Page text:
The opinion of the court was delivered by: Kaplan, District Judge.
The principal question presented by the pending cross-motions
is whether the Court has subject matter jurisdiction over the
so-called cross-claim filed by third party defendant Bruce
Winston against plaintiff Harry Winston, Inc. ("HWI").
The background of this bitter family dispute is summarized in
the Court's recent opinion on a discovery matter, familiarity
with which is assumed.*fn1 Briefly stated, HWI, which now is
controlled by Ronald Winston, here claims that defendant Kathleen
Kerr, a former officer and employee, betrayed the company by
improperly revealing corporate confidences to Ronald's brother,
Bruce, for use by Bruce in his battles with Ronald and the
company. As Ms. Kerr acted pursuant to an agreement with Bruce
pursuant to which Bruce agreed to pay her up to $1 million for
her troubles, she understandably impleaded Bruce. Bruce in turn
filed a purported cross-claim*fn2 against HWI in which he
alleges, both in his individual capacity and as the beneficial
owner of HWI stock, that HWI's institution and prosecution of
this action is a waste of corporate assets.
HWI has moved to dismiss Bruce's claim for lack of subject
matter jurisdiction and failure to state a claim upon which
relief may be granted. Bruce has cross-moved for leave to amend
his claim, if necessary, to cure alleged pleading defects upon
which HWI's motion relies.
Bruce's claim against HWI alleges no independent basis of
federal subject matter jurisdiction. Indeed, Bruce concedes that
there is none.*fn3 Rather, he contends that the Court has
jurisdiction because his Rule 14(a) claim arises out of the same
transaction and occurrence as the complaint and therefore comes
14(a)*fn4 and, in any case, that it comes within the
supplemental jurisdiction of the Court under Section 1367 of the
Rule 82 provides that the Federal Rules of Civil Procedure
"shall not be construed to extend or limit the jurisdiction of
the United States district courts. . . ."*fn6 Nor could they do
so given the terms of the Rules Enabling Act.*fn7 In
consequence, Bruce's contention that the Court has subject matter
jurisdiction because his claim comes within Rule 14(a) is
The Section 1367 argument is more colorable. Section 1367 in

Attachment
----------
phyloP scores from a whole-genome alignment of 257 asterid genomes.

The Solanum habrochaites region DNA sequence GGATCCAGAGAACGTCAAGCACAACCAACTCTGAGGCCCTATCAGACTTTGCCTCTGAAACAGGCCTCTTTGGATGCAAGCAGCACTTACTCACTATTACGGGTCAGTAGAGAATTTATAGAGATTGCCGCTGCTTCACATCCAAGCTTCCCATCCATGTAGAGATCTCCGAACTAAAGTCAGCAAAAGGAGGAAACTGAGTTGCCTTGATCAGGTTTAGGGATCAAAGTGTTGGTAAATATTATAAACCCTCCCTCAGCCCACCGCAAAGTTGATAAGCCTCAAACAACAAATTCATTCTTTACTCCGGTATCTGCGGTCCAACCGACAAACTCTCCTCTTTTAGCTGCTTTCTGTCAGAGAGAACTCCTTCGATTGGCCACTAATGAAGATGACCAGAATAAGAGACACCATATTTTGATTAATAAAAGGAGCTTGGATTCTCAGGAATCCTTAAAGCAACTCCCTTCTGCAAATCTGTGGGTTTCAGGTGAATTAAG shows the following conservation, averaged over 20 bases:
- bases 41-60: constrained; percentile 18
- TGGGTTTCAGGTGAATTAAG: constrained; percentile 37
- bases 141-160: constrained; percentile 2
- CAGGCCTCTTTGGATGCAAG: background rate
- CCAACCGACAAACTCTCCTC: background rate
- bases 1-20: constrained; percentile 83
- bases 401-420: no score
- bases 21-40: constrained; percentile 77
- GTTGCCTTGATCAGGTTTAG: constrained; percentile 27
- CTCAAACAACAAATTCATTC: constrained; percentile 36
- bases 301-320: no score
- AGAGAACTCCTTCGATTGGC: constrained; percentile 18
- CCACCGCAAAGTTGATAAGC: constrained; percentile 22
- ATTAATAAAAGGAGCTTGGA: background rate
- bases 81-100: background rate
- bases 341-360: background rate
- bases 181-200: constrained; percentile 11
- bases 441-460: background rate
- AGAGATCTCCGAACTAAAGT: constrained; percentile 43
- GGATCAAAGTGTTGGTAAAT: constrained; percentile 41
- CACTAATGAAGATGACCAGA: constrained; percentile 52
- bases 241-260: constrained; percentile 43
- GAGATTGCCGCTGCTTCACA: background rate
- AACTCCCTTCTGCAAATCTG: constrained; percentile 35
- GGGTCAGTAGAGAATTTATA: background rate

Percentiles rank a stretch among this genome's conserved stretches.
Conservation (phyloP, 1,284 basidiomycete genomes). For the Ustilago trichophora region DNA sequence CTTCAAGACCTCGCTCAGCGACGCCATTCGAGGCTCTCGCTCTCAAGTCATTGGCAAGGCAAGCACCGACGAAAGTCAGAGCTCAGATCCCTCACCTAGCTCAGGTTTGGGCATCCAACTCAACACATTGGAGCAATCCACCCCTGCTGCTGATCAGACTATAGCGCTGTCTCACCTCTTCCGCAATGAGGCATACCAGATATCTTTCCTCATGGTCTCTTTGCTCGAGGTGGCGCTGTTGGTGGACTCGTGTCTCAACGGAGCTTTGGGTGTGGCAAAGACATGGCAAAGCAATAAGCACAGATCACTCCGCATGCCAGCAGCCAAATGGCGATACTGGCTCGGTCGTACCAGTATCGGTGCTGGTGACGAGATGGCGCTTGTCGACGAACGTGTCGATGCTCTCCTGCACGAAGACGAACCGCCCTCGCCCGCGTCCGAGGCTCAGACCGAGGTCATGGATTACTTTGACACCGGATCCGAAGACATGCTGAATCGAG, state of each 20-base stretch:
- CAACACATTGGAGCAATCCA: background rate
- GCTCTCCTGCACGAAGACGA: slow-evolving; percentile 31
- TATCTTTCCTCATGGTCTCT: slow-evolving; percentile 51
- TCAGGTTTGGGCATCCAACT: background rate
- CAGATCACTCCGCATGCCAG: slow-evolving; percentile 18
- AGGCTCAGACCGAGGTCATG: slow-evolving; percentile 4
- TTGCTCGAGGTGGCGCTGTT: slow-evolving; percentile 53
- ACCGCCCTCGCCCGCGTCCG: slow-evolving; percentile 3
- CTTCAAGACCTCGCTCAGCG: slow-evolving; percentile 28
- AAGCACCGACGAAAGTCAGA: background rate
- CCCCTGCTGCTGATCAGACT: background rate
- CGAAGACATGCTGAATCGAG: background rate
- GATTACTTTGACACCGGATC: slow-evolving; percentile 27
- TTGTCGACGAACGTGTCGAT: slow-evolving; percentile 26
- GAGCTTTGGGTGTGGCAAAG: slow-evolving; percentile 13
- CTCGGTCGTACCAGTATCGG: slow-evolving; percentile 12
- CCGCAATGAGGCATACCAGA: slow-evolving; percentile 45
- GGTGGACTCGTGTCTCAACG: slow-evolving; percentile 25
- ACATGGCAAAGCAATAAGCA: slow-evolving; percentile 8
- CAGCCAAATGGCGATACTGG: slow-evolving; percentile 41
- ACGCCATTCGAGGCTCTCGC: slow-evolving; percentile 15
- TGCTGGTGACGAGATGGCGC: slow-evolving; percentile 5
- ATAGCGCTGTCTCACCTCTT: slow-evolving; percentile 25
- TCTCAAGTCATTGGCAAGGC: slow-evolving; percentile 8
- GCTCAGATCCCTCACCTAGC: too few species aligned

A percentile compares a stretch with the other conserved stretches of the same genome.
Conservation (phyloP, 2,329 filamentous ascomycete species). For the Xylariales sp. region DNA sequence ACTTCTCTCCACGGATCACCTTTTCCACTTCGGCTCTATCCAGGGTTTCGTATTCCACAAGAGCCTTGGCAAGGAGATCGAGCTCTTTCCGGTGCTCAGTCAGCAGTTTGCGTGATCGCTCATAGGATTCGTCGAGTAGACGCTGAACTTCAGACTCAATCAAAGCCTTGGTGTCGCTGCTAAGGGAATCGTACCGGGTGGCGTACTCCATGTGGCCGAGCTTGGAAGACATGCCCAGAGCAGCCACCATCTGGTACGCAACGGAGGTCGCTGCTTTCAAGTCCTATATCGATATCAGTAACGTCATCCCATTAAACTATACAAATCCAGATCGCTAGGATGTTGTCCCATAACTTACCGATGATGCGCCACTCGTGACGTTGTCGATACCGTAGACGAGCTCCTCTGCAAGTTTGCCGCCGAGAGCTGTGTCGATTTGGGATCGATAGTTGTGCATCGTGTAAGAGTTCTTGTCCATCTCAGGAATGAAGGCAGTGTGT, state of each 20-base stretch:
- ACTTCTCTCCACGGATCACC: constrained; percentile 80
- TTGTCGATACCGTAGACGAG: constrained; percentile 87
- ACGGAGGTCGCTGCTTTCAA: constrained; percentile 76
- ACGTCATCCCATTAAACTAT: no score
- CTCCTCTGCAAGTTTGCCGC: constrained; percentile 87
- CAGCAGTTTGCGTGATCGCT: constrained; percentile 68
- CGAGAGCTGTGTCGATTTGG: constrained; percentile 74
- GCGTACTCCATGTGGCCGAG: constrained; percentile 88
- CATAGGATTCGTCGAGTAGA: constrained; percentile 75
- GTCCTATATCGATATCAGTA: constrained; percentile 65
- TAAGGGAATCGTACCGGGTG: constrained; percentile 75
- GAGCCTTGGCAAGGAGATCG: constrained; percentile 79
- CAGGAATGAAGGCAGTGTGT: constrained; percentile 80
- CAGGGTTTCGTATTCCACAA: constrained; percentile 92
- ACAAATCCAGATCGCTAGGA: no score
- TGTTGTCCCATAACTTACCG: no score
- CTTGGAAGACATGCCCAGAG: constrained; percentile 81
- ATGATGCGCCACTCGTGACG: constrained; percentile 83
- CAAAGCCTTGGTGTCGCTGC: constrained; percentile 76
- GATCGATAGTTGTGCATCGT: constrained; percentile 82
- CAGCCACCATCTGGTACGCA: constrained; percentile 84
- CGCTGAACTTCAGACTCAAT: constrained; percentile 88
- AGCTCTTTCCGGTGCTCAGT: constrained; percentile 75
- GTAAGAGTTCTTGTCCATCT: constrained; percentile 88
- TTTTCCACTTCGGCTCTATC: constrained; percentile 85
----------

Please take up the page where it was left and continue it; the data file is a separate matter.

pertinent part confers supplemental jurisdiction "over all . . .
claims that are so related to claims in the action within . . .
[the court's] original jurisdiction that they form part of the
case or controversy under Article III of the United States
Constitution."*fn8 It then goes on to define circumstances in
which a district court nevertheless may decline to exercise
supplemental jurisdiction.*fn9 The statute therefore
contemplates a two-tiered analysis. The first step is to
determine whether the claim at issue comes within the court's
power. If so, the second step requires determination whether that
power should be exercised.
Section 1367(a), which defines the scope of a district court's
power to decide a claim, simply codifies the preexisting holding
of the Supreme Court in the Gibbs*fn10 case.*fn11 A court
thus has the power to exercise supplemental jurisdiction over
state claims if they derive from "a . . . nucleus of operative
fact" common to the jurisdiction conferring claim and if they
"are such that [the claimant] would ordinarily be expected to try
them all in one judicial proceeding. . . ."*fn12
Bruce's Rule 14(a) claim does not satisfy this standard. HWI's
claim against Kerr is that she faithlessly entered into an
arrangement with Bruce in 1996 pursuant to which she has divulged
trade secrets and confidential information to him ever since.
Bruce's claim against HWI is that its commencement of this action
in 1998 and its subsequent prosecution involve an imprudent use
of corporate assets and was otherwise improper. Thus, while the
actions by Kerr of which HWI complains provided the occasion for
the HWI action that Bruce attacks, the conduct complained of by
HWI and the conduct complained of by Bruce have nothing in
Courts have taken differing views as to the degree of closeness
that must exist between the jurisdiction conferring claim and the
putative supplemental claim in order to come within their
jurisdiction.*fn13 Some have required only a logical
relationship between the two claims, while others hold that both
claims must involve common operative facts.*fn14 Whichever view
is taken, however, Bruce's claim does not get over the hurdle.
There are few if any operative facts common to the two claims.
HWI's claim against Kerr depends upon what information she
revealed to Bruce and whether she breached any duty in doing so.
Bruce's claim against HWI, on the other hand, asserts that HWI's
pursuit of the case against Kerr was imprudent and tainted by
conflicts of interest. It therefore turns on whether the HWI
board was conflicted and whether it acted prudently, given the
information before it when it acted. This last point is
especially important in that it answers Bruce's contention that
both claims arise from a common nucleus because the merits of
HWI's claim against Kerr must be decided in resolving his claim
against HWI. For what ultimately is important with respect to
Bruce's claim against HWI is not whether HWI prevails on its
claim against Kerr, but whether the board acted within the
permissible scope of its discretion in deciding to pursue the
claim in the first place.*fn15 Those are two different
Nor is Bruce materially aided by the looser logical
relationship test employed by some courts. He contends that there
must be a logical relationship between both claims because his
claim against HWI is based on HWI's pursuit of this case against
Kerr. But this facile ...